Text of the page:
The unit includes two three-prong AC output sockets and two two-prong sockets. Of course, these change depending on your region. You’ll also find the car outlet and DS5521 ports. The back includes two buttons to enable and disable the ports.
Lastly, on the side, you’ll find the extra battery flap. This is used to extend the Delta 2 with another battery. You can basically buy the Delta 2 Smart Extra Battery which is identical in size and performance to the main unit but just makes your backup better. Hopefully, in the future I will test this out to see just necessary this battery is and how extended the backup goes with it enabled.
Setting up the EcoFlow Delta 2 is so simple. I was worried it would have been an overwhelming experience but in fact, it was the complete opposite. The quick start guide helps a lot and with minutes, I had the app downloaded, I linked the unit to my phone and the Delta 2 was connected to my Wi-Fi. The app is really the gem of the experience here. I could monitor the battery levels, change the rate at which the unit charged, turn on and off the USB, AC ports and car charging unit and much more.
There’s a lot of freedom on the EcoFlow Delta 2 to tweak the experience to your lifestyle. For example, I lowered the charge rate of my unit to the trickle charge. That way, the unit charges much slower than it can but at the same time, improves the overall lifespan of the battery and doesn’t turn the fans on while it charges. However, those who need it charged in a hurry can leave this on default. That way, the unit charges faster. When I say “faster” I really mean it. This battery can go from 0-80% in just under an hour with AC. It is absolutely insane.
There are options to connect this unit to solar panels for charging too. But hopefully, we can test that all out in the future sometime.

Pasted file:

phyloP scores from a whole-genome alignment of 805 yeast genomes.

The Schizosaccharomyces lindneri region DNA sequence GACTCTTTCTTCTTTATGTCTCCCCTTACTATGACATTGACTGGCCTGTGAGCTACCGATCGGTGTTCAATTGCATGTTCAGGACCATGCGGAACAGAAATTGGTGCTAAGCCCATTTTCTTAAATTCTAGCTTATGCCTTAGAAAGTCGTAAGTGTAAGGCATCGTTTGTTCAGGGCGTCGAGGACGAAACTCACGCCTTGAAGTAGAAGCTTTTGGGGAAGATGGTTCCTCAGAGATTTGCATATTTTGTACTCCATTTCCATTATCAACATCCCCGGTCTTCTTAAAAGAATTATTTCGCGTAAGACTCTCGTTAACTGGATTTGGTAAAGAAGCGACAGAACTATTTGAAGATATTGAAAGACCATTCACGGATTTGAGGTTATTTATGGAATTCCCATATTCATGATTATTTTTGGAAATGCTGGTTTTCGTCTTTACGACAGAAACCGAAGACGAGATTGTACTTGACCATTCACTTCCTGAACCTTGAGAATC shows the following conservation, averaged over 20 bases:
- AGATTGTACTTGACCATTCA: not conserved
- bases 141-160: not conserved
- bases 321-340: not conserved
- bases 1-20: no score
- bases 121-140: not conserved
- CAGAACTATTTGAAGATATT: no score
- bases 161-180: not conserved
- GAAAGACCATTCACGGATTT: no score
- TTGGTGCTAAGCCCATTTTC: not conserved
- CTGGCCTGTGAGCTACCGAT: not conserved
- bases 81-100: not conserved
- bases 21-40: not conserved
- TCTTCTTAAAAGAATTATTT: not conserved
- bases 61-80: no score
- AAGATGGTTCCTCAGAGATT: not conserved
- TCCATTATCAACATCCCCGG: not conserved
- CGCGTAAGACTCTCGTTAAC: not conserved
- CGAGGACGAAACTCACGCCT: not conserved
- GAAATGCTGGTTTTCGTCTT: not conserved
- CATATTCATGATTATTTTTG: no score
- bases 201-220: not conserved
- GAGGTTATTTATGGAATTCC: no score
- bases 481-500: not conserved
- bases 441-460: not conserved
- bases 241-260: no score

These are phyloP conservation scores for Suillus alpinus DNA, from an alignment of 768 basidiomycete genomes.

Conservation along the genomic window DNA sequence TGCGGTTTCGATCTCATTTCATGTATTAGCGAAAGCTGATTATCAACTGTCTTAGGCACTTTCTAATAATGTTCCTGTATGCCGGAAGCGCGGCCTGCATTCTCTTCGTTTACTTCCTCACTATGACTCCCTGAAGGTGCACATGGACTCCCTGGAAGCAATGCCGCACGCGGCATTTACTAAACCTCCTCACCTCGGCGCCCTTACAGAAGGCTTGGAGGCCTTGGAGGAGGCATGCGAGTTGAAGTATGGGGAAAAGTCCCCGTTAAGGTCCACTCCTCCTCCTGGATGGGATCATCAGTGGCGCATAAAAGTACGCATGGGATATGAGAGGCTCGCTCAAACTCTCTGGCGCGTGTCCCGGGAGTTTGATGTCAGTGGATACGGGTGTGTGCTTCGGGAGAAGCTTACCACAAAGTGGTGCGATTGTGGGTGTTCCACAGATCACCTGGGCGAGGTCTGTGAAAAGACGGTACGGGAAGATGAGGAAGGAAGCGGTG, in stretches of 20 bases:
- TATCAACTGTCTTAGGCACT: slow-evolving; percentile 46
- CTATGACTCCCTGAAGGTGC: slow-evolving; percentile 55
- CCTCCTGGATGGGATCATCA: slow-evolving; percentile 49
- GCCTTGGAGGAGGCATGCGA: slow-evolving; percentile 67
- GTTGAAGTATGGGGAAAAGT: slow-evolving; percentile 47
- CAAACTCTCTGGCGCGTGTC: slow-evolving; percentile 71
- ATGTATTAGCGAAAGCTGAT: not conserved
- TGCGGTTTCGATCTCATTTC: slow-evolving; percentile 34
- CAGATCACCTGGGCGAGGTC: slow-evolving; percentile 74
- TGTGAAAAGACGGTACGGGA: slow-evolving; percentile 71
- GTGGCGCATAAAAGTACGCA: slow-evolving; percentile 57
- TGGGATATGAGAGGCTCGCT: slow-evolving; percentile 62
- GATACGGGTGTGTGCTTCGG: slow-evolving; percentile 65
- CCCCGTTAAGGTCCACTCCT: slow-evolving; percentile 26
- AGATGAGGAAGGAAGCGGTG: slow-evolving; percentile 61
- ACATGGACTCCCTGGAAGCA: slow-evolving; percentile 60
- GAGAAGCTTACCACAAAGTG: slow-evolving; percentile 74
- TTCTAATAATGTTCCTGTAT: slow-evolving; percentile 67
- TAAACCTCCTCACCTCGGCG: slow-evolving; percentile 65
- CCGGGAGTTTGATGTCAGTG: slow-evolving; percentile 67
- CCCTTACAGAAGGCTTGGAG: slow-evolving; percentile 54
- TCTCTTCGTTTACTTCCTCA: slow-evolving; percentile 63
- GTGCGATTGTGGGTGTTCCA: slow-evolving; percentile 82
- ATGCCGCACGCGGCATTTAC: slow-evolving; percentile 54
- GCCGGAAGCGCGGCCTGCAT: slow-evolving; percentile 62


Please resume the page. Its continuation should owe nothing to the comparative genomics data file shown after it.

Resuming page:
So as someone who spends most of their time playing games, these tests are focused on powering a gaming setup and watching TV. Because what better way to pass the time during loadshedding than with gaming?
My gaming set-up includes all modern-day consoles like the PS5, Xbox Series X/S and Switch. It is connected to a 75-inch Sony Bravia X90J Full-Array LED TV. So this setup is quite heavy on power. If you have a 65 or 55-inch TV or perhaps play on a monitor, the general usage will vary and if anything, be a bit better for you.
I ran tests using all three consoles as well as my gaming PC. When conducting the tests, I plugged the hardware directly into the EcoFlow Delta 2. In the ideal world, if you’re following the same gaming approach, you’ll keep your tech plugged into the unit at all times and the unit turned on. That way, when the power goes off, your stuff will remain powered on for interrupted gaming.
General TV Watching
I also need to mention that the TV in use offered a range of power modes. With the Eco Mode disabled, the Sony Bravia X90J drew around 230W of power in bright scenes on movies and games. With this alone, the EcoFlow Delta 2 would last over three and a half hours. When I enable the Low Eco Mode, this would lower the wattage use by around 30W and averaged 150W – 170W. The High Eco Mode greatly reduced the TV backlight and used less than 80W of power. In fact, the wattage draw is so low that the EcoFlow Delta 2 fans turned off completely.
With this mode enabled, the estimate lifespan of a full-charge Delta 2 was over 12 hours. That is pretty impressive. Sure, the TV brightness might be an issue during the day but in low-light, I could still sit and enjoy everything on it. At night, the brightness was more than sufficient too. But why would you use a High Eco mode when this Delta 2 can do so much more.